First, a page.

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Greater Victoria, BC News

ARTICLE

Date ArticleType
5/1/2016 Published Article
Uber – the Result of Too Much Regulation?

The current discussion about allowing Uber into B.C. is likely more about too much regulation than it is about ridesharing. In our capitalist system, a free market economy will use supply and demand to set pricing and ensure that consumers receive the best value. It appears to me that the commercial passenger transportation market is being hampered by excessive regulation, which increases costs and paves the road for cost-cutting innovators such as Uber and Lyft.

If the appeal for ridesharing is more about reduced prices, what will happen once it is regulated? Ridesharing operators will need licenses, vehicle-safety inspections, specialized driver training, insurance, etc., which will either increase costs or move the service underground. If ridesharing operators are not required to be licenced, have their vehicles inspected, etc., then any ridesharing regulation will work against a fair and competitive environment within the commercial passenger transportation industry.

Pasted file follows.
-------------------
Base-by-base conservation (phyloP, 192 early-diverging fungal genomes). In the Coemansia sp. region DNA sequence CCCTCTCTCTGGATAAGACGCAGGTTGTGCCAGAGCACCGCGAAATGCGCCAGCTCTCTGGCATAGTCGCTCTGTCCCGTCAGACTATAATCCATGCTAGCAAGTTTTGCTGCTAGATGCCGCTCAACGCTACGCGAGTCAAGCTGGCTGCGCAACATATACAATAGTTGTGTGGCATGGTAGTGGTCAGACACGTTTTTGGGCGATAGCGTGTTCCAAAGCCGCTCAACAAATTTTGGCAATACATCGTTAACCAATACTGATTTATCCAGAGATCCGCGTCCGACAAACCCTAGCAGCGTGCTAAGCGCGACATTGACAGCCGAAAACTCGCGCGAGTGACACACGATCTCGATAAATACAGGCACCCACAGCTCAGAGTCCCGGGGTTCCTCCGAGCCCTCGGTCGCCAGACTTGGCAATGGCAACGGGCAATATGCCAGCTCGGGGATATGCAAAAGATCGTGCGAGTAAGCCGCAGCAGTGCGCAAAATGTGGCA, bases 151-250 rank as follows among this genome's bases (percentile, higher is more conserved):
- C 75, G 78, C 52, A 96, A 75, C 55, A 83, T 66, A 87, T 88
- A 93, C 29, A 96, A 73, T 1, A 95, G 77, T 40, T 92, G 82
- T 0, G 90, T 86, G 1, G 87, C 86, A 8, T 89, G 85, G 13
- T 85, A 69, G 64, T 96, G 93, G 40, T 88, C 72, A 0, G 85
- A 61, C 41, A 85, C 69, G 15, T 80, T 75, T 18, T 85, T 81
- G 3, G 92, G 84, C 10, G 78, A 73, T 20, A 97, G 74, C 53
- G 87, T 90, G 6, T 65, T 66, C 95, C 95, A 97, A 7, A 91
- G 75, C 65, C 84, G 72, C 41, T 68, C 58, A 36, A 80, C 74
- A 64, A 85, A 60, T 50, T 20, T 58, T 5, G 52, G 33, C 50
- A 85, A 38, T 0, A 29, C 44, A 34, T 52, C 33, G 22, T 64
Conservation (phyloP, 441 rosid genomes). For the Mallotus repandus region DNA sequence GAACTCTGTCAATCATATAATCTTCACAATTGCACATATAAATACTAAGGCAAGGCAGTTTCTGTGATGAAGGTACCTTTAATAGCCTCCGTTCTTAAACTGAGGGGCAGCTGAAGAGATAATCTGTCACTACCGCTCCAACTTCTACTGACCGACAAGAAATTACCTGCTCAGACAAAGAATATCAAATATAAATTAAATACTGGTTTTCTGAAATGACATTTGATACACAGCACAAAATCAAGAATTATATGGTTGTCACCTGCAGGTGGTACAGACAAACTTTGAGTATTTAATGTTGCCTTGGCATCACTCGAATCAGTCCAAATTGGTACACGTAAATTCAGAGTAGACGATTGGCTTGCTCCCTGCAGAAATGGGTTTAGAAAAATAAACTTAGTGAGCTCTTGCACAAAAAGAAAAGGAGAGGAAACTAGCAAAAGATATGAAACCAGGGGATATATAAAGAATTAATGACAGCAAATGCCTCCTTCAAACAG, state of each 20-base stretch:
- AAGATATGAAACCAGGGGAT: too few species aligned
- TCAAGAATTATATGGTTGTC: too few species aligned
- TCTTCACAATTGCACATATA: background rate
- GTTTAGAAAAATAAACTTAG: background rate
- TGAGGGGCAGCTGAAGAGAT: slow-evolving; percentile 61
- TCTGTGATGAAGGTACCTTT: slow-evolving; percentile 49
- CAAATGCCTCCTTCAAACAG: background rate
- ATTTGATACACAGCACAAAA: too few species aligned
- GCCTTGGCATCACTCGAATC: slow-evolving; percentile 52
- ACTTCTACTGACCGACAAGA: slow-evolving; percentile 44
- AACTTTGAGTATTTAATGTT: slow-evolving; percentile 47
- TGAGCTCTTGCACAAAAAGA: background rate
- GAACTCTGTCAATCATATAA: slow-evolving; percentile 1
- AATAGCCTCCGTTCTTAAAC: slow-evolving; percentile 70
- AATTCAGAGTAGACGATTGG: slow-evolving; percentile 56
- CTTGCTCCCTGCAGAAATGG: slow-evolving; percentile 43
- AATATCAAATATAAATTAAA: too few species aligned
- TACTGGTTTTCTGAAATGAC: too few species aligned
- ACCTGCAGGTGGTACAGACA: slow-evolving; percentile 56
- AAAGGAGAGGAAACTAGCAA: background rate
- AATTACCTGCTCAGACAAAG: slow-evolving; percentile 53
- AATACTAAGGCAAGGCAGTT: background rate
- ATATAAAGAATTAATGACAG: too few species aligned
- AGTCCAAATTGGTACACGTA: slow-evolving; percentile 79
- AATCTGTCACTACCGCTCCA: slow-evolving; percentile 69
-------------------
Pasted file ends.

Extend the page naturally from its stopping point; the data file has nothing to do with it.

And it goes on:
Do we even need regulation? Presently, B.C. government regulates the commercial passenger transportation industry - including commercial ridesharing companies, operators and drivers - to ensure passenger safety and protection. Municipalities also have a level of involvement, including offsetting expenses related to the commercial use of vehicles on their roads.

I think we do need regulations, because we value consumer protection and road safety in our society. Given that some regulation is needed, what level of regulatory oversight do we want? The current licensing regime for taxis has developed over time to protect customers and ensure public safety. Is it now excessive? Are we prepared to accept a lower level of safety and protection in exchange for lower costs? Are we okay with commercial traffic having a free ride on our roads?

As we work towards answering these questions, we need to keep top of mind that a well-designed and effectively enforced regulatory system contributes to the overall economy by protecting consumers and enabling fair competition.

In short, our target is a regulatory regime that treats all service providers equally.

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Bruce Carter, CEO of Greater Victoria Chamber of Commerce

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